#2 It doesn’t mean you haven’t had a hard life. Many people are born with privileges within our society who still struggled in other ways. When someone says check your privilege, it doesn’t mean you skated through life unscathed. Privilege has nothing to do with individual and emotional struggle. There are privileged in our society who struggle with the same challenges as others both personally and emotionally.

Checking your privilege doesn’t mean you lived a free and easy life, it just means that maybe you acknowledge that if you experienced struggles, imagine how much worse they could have been if you didn’t have the advantage you had.

No one makes it to the end of their life without hardship and struggle. But due to societal constructs, some people have it way worse than you, even without the struggle you experienced. In the end, it isn’t a competition about who had it worse.

#3 It isn’t something to defend yourself against. It isn’t meant to be a statement that makes you think about all the things you personally overcame and make a mental list.

Meant to make you socially conscious, it isn’t a statement that should make you defend yourself, where you are, how hard you worked, or what you overcame. It is about seeing the blessings in your life instead of all the hard knocks you had.

Many people look at the phrase as something negative. And, I suppose it can be, if that is how you spin it. But, what it really should do is make you look around and think that life is pretty damn good from where you stand. Relish in the fact that life maybe a different journey for everyone. Luckily, yours has been pretty outstanding overall. [Read: How to be a good person: 10 small changes to transform your world]

#4 It isn’t an excuse. If someone tells you to check your privilege and you assume it’s meant to be derogatory, then don’t allow it to take you down a notch. Sometimes it can be something that people use to excuse their own lack of motivation or achievement.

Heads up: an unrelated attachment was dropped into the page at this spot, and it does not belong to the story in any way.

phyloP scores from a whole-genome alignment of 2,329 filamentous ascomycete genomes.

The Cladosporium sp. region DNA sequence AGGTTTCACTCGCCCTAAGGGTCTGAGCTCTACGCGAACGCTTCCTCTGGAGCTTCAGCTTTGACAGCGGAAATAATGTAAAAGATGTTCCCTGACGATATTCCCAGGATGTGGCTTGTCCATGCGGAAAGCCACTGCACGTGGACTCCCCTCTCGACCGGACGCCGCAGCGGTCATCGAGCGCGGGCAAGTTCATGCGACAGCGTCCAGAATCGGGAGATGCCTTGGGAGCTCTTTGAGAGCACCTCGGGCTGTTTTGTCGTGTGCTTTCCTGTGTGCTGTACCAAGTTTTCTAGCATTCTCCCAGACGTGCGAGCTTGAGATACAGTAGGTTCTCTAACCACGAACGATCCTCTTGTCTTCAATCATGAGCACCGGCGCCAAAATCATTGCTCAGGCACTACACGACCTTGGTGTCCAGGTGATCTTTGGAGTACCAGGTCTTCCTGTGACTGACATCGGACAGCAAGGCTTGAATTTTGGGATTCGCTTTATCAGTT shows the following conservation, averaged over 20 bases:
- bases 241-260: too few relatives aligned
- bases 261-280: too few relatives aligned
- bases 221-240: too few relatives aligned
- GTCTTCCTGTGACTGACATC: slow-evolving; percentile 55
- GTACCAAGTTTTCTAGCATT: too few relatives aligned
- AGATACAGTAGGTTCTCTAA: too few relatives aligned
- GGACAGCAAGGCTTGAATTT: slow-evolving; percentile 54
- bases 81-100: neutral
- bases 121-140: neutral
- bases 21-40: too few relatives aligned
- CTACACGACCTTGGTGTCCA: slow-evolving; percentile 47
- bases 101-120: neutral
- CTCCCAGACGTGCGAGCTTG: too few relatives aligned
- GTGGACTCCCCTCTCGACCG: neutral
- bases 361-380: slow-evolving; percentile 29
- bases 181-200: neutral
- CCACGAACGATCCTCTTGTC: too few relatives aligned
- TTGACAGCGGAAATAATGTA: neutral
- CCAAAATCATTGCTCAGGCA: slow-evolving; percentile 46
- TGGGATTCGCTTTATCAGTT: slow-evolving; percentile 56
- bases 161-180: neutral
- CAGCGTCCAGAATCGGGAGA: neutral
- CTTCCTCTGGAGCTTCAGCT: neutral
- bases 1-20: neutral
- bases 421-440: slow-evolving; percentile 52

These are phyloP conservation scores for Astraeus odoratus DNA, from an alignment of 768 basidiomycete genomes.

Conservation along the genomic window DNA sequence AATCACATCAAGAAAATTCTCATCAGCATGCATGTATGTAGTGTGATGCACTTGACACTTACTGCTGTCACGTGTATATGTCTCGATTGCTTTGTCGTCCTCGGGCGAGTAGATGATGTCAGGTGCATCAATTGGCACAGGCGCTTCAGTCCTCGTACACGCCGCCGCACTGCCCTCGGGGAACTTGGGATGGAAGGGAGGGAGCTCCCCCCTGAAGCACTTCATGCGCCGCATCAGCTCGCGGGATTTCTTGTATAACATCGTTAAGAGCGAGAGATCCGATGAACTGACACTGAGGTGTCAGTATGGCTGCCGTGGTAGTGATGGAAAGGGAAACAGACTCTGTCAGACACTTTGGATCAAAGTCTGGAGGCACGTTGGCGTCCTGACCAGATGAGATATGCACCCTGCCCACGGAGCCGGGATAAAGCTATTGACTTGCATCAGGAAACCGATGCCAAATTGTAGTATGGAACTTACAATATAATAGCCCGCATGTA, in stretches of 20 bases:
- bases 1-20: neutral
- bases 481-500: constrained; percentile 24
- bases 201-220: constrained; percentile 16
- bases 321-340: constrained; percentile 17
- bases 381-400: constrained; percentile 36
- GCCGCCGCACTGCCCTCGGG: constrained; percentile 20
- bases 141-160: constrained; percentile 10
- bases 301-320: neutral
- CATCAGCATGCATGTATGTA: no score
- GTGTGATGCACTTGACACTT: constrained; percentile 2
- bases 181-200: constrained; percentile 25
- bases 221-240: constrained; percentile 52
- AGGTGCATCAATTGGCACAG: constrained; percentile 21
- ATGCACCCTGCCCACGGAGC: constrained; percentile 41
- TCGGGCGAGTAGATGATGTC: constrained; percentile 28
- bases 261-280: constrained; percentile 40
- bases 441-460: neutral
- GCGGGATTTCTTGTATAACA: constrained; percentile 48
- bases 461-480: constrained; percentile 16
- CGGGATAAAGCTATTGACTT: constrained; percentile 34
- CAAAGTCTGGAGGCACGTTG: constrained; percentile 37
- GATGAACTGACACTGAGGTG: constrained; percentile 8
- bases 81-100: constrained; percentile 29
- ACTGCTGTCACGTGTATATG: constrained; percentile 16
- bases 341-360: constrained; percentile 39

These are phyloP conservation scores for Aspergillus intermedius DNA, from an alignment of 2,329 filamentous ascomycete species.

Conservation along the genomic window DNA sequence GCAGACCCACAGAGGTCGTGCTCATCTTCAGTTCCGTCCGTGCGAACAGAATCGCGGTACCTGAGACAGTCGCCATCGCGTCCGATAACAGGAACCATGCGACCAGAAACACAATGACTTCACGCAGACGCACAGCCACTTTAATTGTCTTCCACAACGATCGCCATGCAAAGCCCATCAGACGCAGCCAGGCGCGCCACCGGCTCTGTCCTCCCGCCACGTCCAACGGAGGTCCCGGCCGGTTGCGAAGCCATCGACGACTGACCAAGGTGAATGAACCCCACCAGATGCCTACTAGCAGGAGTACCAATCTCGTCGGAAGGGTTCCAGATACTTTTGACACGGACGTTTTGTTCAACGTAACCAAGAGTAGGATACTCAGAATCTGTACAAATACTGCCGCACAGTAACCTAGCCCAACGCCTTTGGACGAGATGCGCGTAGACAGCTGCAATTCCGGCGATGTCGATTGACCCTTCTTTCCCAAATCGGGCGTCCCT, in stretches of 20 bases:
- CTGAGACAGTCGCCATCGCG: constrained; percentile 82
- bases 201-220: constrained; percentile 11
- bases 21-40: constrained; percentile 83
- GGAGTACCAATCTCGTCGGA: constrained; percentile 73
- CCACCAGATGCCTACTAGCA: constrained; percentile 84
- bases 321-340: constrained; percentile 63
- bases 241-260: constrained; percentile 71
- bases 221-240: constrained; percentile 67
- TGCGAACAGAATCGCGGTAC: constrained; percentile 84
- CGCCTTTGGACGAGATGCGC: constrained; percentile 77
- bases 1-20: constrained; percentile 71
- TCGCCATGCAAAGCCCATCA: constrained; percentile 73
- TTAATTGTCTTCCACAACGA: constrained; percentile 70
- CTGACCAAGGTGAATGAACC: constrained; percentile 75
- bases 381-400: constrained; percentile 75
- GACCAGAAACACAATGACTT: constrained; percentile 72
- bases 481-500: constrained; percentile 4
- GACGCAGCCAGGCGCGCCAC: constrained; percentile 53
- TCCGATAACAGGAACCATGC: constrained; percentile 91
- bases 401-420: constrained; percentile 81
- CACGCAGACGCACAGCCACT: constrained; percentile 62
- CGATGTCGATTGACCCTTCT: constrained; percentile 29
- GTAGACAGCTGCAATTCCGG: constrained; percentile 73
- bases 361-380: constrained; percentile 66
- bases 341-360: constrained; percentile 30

If you know you got where you are based on more than just the color of your skin or your genitalia, then don’t allow anyone to make you feel guilty. Someone else not rising to their potential is not your fault, it is theirs.

If you are told to check your privilege because someone is upset about where they are in life or the things they haven’t achieved, that is on them, not you. Hold your head high and set the record straight.

As screwed up structurally as America can sometimes be, remind them of the fact that you can be whatever you want with some dedication and hard work. No matter how societally tiered we are, the American dream hasn’t changed.

[Read: Why don’t people like you? The 20 most common reasons]

We are all in this thing together, so it doesn’t help to use your privilege, or, lack thereof, as an excuse or an entitlement. Be who you are, be proud of what you have done, and, if you aren’t, change your own circumstances. Guilt does nothing but weigh us all down unnecessarily.

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Julie Keating
Julie Keating

A writer isn’t born, but created out of experiences. No lack of subject matter, my life reads more like fiction than anything that could have been imagined...